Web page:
Theoretically, a mutation in any of the genes in the Category:Genes on chromosome X may cause disease, but below are some notable ones, with short description of symptoms:
- Adrenoleukodystrophy; leads to progressive brain damage, failure of the adrenal glands and eventually death.
- Alport syndrome; glomerulonephritis, endstage kidney disease, and hearing loss.
- Androgen insensitivity syndrome; variable degrees of undervirilization and/or infertility in XY persons of either gender
- Barth syndrome; metabolism distortion, delayed motor skills, stamina deficiency, hypotonia, chronic fatigue, delayed growth, cardiomyopathy, and compromised immune system.
- Centronuclear myopathy; where cell nuclei are abnormally located in skeletal muscle cells. In CNM the nuclei are located at a position in the center of the cell, instead of their normal location at the periphery.
- Charcot-Marie-Tooth disease (CMTX2-3); disorder of nerves (neuropathy) that is characterized by loss of muscle tissue and touch sensation, predominantly in the feet and legs but also in the hands and arms in the advanced stages of disease.
- Coffin-Lowry syndrome; severe mental retardation sometimes associated with abnormalities of growth, cardiac abnormalities, kyphoscoliosis as well as auditory and visual abnormalities.
- Fabry disease; A lysosomal storage disease causing anhidrosis, fatigue, angiokeratomas, burning extremity pain and ocular involvement.
- Hunter's Syndrome; potentially causing hearing loss, thickening of the heart valves leading to a decline in cardiac function, obstructive airway disease, sleep apnea, and enlargement of the liver and spleen.
- Hypohidrotic ectodermal dysplasia, presenting with hypohidrosis, hypotrichosis, hypodontia
- Kabuki syndrome; multiple congenital anomalies and mental retardation.
- Kennedy disease; muscle cramps and progressive weakness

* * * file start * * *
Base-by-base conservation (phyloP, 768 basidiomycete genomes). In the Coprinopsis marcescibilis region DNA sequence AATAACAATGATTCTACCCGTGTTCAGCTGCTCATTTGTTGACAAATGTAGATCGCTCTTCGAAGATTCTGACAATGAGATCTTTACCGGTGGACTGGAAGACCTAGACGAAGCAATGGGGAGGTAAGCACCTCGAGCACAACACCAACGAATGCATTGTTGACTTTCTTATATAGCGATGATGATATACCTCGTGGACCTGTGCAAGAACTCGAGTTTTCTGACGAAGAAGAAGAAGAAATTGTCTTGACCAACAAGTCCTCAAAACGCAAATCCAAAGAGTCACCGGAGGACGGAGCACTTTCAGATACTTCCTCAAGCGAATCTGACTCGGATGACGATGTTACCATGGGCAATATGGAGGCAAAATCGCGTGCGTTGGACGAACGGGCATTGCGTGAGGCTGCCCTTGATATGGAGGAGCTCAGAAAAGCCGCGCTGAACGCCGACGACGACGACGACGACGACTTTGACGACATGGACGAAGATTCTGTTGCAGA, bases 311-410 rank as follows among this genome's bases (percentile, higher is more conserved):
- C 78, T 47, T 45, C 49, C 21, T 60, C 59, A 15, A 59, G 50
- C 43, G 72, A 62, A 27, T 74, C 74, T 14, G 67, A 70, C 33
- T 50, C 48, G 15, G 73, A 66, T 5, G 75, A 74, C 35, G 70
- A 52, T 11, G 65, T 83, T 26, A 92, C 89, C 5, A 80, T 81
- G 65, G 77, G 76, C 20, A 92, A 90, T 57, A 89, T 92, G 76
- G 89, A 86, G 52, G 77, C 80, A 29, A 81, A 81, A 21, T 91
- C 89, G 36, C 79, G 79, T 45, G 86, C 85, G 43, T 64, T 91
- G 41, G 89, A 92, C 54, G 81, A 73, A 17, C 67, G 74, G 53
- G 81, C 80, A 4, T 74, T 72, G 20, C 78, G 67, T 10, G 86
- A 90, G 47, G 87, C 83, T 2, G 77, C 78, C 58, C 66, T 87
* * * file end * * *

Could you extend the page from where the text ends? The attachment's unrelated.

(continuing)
- Lesch-Nyhan syndrome; neurologic dysfunction, cognitive and behavioral disturbances including self-mutilation, and uric acid overproduction (hyperuricemia)
- Lowe Syndrome; hydrophthalmia, cataracts, intellectual disabilities, aminoaciduria, reduced renal ammonia production and vitamin D-resistant rickets
- Menkes disease; sparse and coarse hair, growth failure, and deterioration of the nervous system
- Nasodigitoacoustic syndrome; mishaped nose, brachydactyly of the distal phalanges, sensorineural deafness
- Nonsyndromic deafness and X-linked nonsyndromic deafness; hearing loss
- Norrie disease; cataracts, leukocoria along with other developmental issues in the eye
- Ornithine transcarbamylase deficiency; developmental delay and mental retardation. Progressive liver damage, skin lesions, and brittle hair may also be seen
- Siderius X-linked mental retardation syndrome; cleft lip and palate with mental retardation and facial dysmorphism, caused by mutations in the histone demethylase PHF8
- Spinal muscular atrophy caused by UBE1 gene mutation; weakness due to loss of the motor neurons of the spinal cord and brainstem
- X-linked sideroblastic anemia; skin paleness, fatigue, dizziness and enlarged spleen and liver.
See also[edit | edit source]
[edit | edit source]
References[edit | edit source]
Sex linkage: X-linked recessive disorders